The second Red Bull of Daniil Kvyat joined the second Williams of Felipe Massa on row four, just ahead of Max Verstappen’s Toro Rosso, which only made one run in Q3.
Romain Grosjean’s Lotus rounded out the top 10, over half a second adrift of the next fastest car.
Neither Force India made it through to the top-10 shootout, along with the second Toro Rosso of Carlos Sainz and Pastor Maldonado’s Lotus.
Hulkenberg and Sainz were less than a tenth away from Grosjean’s 10th placed Lotus in Q2, while Perez was almost six tenths further back in 13th.
Maldonado was top-10 fast in Q1, but he locked up at Turn 1 on his final flying lap in Q2, which contributed to him missing Q3 by 0.804s.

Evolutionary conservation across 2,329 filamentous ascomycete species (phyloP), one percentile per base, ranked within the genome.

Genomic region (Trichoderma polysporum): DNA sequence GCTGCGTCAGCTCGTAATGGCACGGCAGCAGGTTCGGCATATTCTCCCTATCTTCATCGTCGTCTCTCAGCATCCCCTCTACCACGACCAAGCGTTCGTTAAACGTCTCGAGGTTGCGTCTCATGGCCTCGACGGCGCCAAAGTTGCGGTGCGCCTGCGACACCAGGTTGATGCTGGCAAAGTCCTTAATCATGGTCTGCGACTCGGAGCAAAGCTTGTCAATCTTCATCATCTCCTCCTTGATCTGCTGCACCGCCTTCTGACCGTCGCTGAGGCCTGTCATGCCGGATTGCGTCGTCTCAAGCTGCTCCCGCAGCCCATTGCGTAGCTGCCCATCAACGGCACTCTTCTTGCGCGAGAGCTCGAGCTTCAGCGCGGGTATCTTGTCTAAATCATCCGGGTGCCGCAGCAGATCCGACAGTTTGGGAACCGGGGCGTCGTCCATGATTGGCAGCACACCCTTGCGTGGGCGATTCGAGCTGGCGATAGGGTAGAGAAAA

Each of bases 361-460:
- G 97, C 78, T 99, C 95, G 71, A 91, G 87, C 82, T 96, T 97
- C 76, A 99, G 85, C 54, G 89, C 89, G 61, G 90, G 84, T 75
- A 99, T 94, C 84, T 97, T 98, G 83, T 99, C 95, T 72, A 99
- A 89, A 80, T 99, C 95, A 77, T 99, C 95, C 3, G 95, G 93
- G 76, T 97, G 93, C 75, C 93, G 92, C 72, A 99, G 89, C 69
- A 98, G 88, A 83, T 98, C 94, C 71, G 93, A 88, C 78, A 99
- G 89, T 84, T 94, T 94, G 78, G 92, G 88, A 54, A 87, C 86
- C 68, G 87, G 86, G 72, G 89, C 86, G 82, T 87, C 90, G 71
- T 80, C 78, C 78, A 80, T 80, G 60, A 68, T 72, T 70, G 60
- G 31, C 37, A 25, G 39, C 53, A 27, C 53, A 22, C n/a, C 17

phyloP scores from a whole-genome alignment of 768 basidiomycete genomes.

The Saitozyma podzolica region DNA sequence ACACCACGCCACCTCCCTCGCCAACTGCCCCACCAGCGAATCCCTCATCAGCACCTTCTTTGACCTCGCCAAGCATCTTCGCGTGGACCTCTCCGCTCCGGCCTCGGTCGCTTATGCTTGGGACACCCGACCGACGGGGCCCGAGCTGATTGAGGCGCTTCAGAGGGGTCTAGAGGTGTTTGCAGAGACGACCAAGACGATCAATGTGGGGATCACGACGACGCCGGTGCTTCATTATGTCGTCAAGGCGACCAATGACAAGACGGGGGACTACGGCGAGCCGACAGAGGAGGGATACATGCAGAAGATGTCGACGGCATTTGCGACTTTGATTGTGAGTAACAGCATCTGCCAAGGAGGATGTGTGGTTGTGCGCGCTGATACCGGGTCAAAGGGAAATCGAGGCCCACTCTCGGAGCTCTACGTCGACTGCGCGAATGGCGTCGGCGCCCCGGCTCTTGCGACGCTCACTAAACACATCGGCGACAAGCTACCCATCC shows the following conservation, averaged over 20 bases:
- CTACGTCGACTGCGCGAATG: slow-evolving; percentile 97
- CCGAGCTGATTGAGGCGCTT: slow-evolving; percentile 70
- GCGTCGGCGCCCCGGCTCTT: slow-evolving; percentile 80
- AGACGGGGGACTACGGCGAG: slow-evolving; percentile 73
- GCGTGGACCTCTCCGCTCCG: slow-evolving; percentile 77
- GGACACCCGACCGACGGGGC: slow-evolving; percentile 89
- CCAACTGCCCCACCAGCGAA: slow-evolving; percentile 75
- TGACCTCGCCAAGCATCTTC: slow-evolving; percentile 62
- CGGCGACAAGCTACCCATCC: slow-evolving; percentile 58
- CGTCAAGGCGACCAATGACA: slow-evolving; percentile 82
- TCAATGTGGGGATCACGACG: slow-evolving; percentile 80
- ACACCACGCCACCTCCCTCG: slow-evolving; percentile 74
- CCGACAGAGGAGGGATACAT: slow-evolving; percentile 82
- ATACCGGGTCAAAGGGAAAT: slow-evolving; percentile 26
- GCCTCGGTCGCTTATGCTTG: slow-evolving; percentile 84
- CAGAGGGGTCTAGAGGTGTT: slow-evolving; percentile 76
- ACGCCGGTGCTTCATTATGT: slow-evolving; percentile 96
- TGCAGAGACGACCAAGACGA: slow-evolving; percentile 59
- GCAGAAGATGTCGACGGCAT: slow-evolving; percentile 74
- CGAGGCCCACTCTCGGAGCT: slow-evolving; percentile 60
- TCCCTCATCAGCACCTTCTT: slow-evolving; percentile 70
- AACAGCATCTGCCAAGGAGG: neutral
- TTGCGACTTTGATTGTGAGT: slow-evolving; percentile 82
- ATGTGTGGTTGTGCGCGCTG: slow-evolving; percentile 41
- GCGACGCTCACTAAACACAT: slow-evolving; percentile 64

McLaren headed into qualifying hoping to challenge for a place in the top 10, but could do no better than 15th and 16th after both drivers encountered technical trouble.
Fernando Alonso made it through to Q2, but stopped at the entry to the pitlane during his first run, bringing out the red flags and ending the Spaniard’s session early.
An earlier problem with ERS deployment on Jenson Button’s car meant the Briton missed the Q2 cut by lapping just over a tenth of a second shy of Sainz’s Toro Rosso.
The Briton estimated his problem cost him 0.3s on his final flying lap.
The 2009 world champion joined the Saubers and Manors in dropping out during the first phase of qualifying.
Felipe Nasr felt he "lost it in the last two corners" and finished up 0.154s adrift of Sauber team-mate Marcus Ericsson, who felt he drove a good final flying lap in the sister C34.
Roberto Merhi comfortably out-qualified his team-mate Will Stevens by 0.533s, as the Manor cars filled their customary place on the final row of the grid.
HUNGARIAN GP GRID
|4||Daniel Ricciardo||Red Bull/Renault||0.754s|
|7||Daniil Kvyat||Red Bull/Renault||1.312s|
|9||Max Verstappen||Toro Rosso/Renault||1.659s|